Amazon has once again updated their iconic e-reader, the Kindle Paperwhite. While design-wise, they’ve managed to
I have always been a fan of the Kindle look and feel. It is not flashy and compared the latest tablets from Microsoft, Google, or Apple it can seem a little quaint, but there is something iconic with what Amazon has maintained throughout this product’s lifecycle. The more expensive Kindle Oasis veered a bit from this formula, but I am happy to see they are back to form with the Paperwhite 2018.
The small form factor body fits pleasantly in the hands and makes for an easy device to carry on the go or simply to read at home when you have a free moment. It also has a great weight, giving it a feeling of substance without being a burden on your back or arm.
Amazon nailed the look and feel as the Kindle brand evolved, and this year’s model keeps this design aesthetic while making it feel like part of the household. It feels right at home on any coffee table, making it more like a staple of a household in today’s world than a gadget that needs to stand out from the crowd—and it serves that purpose perfectly.
Even with the iconic look and feel, it is great to see Amazon improve on this year’s model by adding IPX8 waterproof rating to the list of features. It makes it much easier to recommend to people on the go, taking away that last lingering fear for the safety of the device. You can now feel much more secure bringing it on vacation or a day trip to the beach. While it is still electronic, and thus a bit more prone to damage than a standard paperback, this improvement takes it one step closer to the more durable and versatile device we all crave.
Beyond the small changes, the 2018 KindlePaperwhite feels like a device from a bygone era. The black plastic suits the style of the device, and in the age of USB-C, a single micro-USB slot still sits on the bottom of the unit. It is built for ease of use, and who in today’s world does not have at least a drawer full of spare micro-USB cables lying around for the off chance you need to charge the Kindle in a pinch.
One way in which the Kindle has improved for2018 is with the screen, as it now sits flush on the front, giving it a much more modern look and feel. The change also manages to help with it feeling indestructible, no longer
The screen itself has changed little since last year’s Paperwhite. The 300 PPI resolution remains sharp and readable. The text is sharp and easy to read at any size, and it is a true joy to read a book on the device. The e-ink screen manages to do what LCD/OLED technology still lags behind on: being easy on the eyes. While it does lack the tactile nature of paper, it comes pretty close, and that is coming from someone who works in print and loves physical media.
I have to admit, I love the LED lighting used within the Paperwhite. It helps with eye strain, and even if you are in a brightly lit room, the slight illumination helps bring the words to life, especially when indulging in a longer novel or book.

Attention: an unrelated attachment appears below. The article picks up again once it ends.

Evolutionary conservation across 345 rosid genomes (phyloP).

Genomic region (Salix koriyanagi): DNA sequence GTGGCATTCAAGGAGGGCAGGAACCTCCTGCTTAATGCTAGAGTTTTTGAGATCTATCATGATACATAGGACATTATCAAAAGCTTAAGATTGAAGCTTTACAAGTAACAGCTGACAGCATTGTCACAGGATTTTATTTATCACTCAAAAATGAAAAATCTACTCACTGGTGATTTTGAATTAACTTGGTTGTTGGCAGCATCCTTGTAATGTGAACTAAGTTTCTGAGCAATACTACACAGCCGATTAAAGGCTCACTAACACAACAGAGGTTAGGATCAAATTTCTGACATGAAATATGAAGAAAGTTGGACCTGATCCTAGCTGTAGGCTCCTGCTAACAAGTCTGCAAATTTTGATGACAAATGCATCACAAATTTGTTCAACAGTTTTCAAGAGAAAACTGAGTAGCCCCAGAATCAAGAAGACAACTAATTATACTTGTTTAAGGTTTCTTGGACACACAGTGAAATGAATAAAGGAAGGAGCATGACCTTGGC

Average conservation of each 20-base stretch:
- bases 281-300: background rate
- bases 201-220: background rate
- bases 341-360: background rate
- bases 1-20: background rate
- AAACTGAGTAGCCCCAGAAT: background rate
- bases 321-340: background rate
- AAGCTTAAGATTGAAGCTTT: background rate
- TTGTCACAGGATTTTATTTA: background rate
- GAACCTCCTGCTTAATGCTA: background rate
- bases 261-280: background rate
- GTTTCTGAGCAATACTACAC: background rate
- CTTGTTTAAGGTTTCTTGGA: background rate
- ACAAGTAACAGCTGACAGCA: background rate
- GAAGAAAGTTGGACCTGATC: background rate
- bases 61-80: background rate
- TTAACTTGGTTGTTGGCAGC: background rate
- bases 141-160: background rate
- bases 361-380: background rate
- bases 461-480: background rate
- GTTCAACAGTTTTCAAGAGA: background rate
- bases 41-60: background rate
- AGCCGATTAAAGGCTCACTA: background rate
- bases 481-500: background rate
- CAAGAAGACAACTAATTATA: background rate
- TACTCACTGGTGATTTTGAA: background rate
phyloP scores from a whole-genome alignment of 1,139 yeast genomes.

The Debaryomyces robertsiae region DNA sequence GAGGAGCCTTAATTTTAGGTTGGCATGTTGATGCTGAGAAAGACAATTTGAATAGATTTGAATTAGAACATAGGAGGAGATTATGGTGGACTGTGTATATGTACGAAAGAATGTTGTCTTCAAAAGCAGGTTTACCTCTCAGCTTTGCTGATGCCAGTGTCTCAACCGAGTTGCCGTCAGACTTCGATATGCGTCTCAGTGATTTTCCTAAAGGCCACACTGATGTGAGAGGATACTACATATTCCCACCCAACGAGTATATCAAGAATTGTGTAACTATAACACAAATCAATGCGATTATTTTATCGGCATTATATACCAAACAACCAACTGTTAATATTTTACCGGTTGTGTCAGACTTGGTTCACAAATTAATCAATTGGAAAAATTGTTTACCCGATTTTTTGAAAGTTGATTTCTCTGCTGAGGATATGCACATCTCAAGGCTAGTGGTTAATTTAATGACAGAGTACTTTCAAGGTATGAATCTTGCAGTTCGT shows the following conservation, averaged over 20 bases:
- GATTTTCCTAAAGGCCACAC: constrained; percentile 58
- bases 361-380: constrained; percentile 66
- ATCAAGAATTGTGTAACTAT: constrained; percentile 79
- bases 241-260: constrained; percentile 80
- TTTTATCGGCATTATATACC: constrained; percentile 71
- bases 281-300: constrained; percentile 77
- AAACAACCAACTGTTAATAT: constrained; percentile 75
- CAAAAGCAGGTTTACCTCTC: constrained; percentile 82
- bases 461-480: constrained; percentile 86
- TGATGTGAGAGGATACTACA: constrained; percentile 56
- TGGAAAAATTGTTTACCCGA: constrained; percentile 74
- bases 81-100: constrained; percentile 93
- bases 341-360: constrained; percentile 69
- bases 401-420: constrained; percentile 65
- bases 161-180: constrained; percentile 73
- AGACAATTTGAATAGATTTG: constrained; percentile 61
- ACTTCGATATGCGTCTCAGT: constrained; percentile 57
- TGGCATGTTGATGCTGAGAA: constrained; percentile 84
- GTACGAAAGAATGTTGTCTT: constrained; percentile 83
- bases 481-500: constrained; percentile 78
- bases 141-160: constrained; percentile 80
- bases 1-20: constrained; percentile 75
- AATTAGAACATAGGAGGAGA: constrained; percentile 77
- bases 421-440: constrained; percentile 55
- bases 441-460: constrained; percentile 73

As Amazon grows, the features on their device lineup seem to grow also, and that is true with this year’s Paperwhite. With Audible being part of the Amazon family of companies, it was only a matter of time before we saw audiobooks make their way to the Kindle line of products. And honestly, it is a welcome addition. There is something freeing in the ability to download the audiobook of a novel I am reading and having them both on the same device.
I don’t feel this aspect is fully thought out yet though. At present, with there being no headphone jack or speaker array on the Kindle Paperwhite, the only way you can listen to your new audio versions are with some form of Bluetooth speaker. Now this is by no means a dealbreaker, and Bluetooth speakers and headphones are almost ubiquitous, but it s
Beyond that, the Paperwhite feels like most Kindles you have used before. The software has changed little from past iterations, and the areas in which it has changed feel very minor. If you have used a Kindle in the past and are just looking to upgrade, you will feel at home with this year’s iteration.
It would be good to note that while Amazon has done a great job in updating the Kindle over the years, it is still very much a pain to load books that are not from the Amazon store. Since it is a media consumption device firmly rooted in Amazon’s ecosystem, this is not surprising, but with the world of technology moving to more open standards, it is disappointing nonetheless.
One thing that is not disappointing is the battery life. While it is hard to say if you will achieve the mythical week-long battery Amazon claims, in our testing, we managed a solid 3-5 days with little problems. Reading for around 45 minutes twice a day, you should have no issues lasting most of the work week between charges.
It is also good to see that the Paperwhite can fully charge in around 90 minutes using the micro-USB cable. As is common with the Kindles in recent years, since you only get the USB cable in the box, you will need an extra plug or a spare laptop to charge should you run low while out and about.
When it comes down to it, Amazon has made a great case to jump onto this year’s Kindle Paperwhite. It is an evolution